An upturn in recycling markets is providing a financial boost to Ocean County’s Recycling Revenue Sharing Program. “We will be distributing more than $357,000 to our participating municipalities in the next few weeks” said Freeholder Director James F. Lacey. “This is almost three times the amount we were able to distribute in the fall.” The payout for recyclables for six months from July to December is $10.97 a ton, noted Lacey. Lacey said the revenue that comes from recyclables is related to demand and changes in the marketplace. He noted that some prices are on the rise again.
“We have seen a dramatic change in price for commodities like cardboard, steel, newspapers and some plastics,” Lacey said. “There is a large overseas market for much of this material and it has been providing us with a good return.”
The county was receiving $53 a ton for cardboard in March compared to $93 a ton in December. In addition, the county received $74 a ton for newspapers in March while the number increased to $103 a ton in December. Steel went from $38 a ton to $138 a ton while some plastic went from $124 a ton to $211.
“Everything is trending up,” Lacey said. “We are hopeful it will continue that way.”
He added that those numbers equate to a strong dividends to participating towns. He noted Toms River will receive $61,552, Lakewood will get $51,676, Stafford Township will receive $27,426 and Beach Haven will receive $5,758.
“Towns of all sizes get to share in the benefits of recycling in Ocean County,” Lacey said.
Lacey also emphasized that the greatest savings from recycling is by towns being able to avoid the tipping fee at the Ocean County Landfill.
“By recycling more than 32,000 tons of material, towns saved over $2.5 million that would have been spent had these items gone to the landfill,” Lacey said. “These savings are substantial and should serve as good reason for residents, businesses, schools, and municipalities to recycle even more.”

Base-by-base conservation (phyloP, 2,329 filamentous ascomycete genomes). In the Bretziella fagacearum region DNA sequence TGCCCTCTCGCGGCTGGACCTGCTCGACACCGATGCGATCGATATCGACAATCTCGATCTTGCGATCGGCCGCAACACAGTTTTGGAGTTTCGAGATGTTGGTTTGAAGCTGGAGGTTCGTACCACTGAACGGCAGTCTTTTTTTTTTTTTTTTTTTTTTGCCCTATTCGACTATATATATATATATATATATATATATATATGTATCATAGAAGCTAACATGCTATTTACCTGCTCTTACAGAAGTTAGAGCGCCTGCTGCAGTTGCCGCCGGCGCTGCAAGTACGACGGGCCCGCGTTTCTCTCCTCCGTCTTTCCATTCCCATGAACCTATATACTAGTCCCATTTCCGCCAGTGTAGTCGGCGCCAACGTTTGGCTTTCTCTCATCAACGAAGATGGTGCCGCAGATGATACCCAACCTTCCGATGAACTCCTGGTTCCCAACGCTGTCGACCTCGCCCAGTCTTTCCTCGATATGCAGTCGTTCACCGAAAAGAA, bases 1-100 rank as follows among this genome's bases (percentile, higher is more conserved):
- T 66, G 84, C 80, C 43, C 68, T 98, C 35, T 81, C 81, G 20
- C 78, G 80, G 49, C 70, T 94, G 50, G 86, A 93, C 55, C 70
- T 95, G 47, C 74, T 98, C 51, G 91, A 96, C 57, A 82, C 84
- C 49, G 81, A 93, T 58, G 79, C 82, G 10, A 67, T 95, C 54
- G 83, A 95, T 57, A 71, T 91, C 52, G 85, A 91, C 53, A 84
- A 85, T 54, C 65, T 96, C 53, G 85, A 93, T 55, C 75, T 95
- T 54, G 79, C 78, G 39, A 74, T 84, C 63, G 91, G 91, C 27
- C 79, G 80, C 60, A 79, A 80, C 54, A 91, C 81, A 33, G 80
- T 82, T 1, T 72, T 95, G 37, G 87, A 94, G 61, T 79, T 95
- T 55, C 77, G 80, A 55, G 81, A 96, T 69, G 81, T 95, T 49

Lacey said he is optimistic that when the county and its municipalities change over to single-stream recycling in the next few months, the rate of recycling will climb.
“Single-stream recycling allows our residents to put all their materials – newspapers, junk mail, aluminum cans, plastic bottles and the like – into one container for pickup,” Lacey said. “This is the most convenient way to recycle. We hope everyone will embrace this new process.”
Municipalities will determine when they will implement the changes in recycling collections and notify residents of the changes.
“Since we began operating our materials processing facility in Lakewood in 1991, we have processed 1,324,140 tons of materials resulting in a total savings of $95,549,942 by avoiding the tipping fee at the landfill,” Lacey said. “The most important reasons why the county got into recycling were to help municipalities save on tipping fees and to preserve landfill space. This program combines financial benefits with significant environmental advantages.”
The following is the list of municipalities and the amount they will receive: Barnegat Township, $13,343; Barnegat Light, $1,985; Bay Head, $1,680; Beach Haven, $5,758; Beachwood, $6,003; Berkeley Township, $21,356; Brick Township, $39,752; Eagleswood Township, $1,257; Harvey Cedars, $1,725; Island Heights, $1,349; Lacey Township, $21,135; Lakehurst, $1,628; Lakewood, $51,676; Lavallette, $4,197.
And, Little Egg Harbor Township, $12,765; Long Beach Township, $11,737; Manchester Township, $19,062; Mantoloking, $762; Ocean Gate, $1,323; Ocean Township (Waretown) $5,995; Pine Beach, $1622; Plumsted Township, $1,944; Point Pleasant Beach, $6,082; Point Pleasant, $13,681; Seaside Heights, $4,932; Seaside Park, $4,567; Ship Bottom, $3,068; South Toms River, $1,385, Stafford Township, $27,426; Surf City, $3,973, Toms River Township, $61,252 and Tuckerton, $3,560.
Since the revenue sharing program began in 1995 by the Ocean County Board of Chosen Freeholders, about $15 million has been returned to municipalities for their participation in the county’s recycling program. Jackson Online.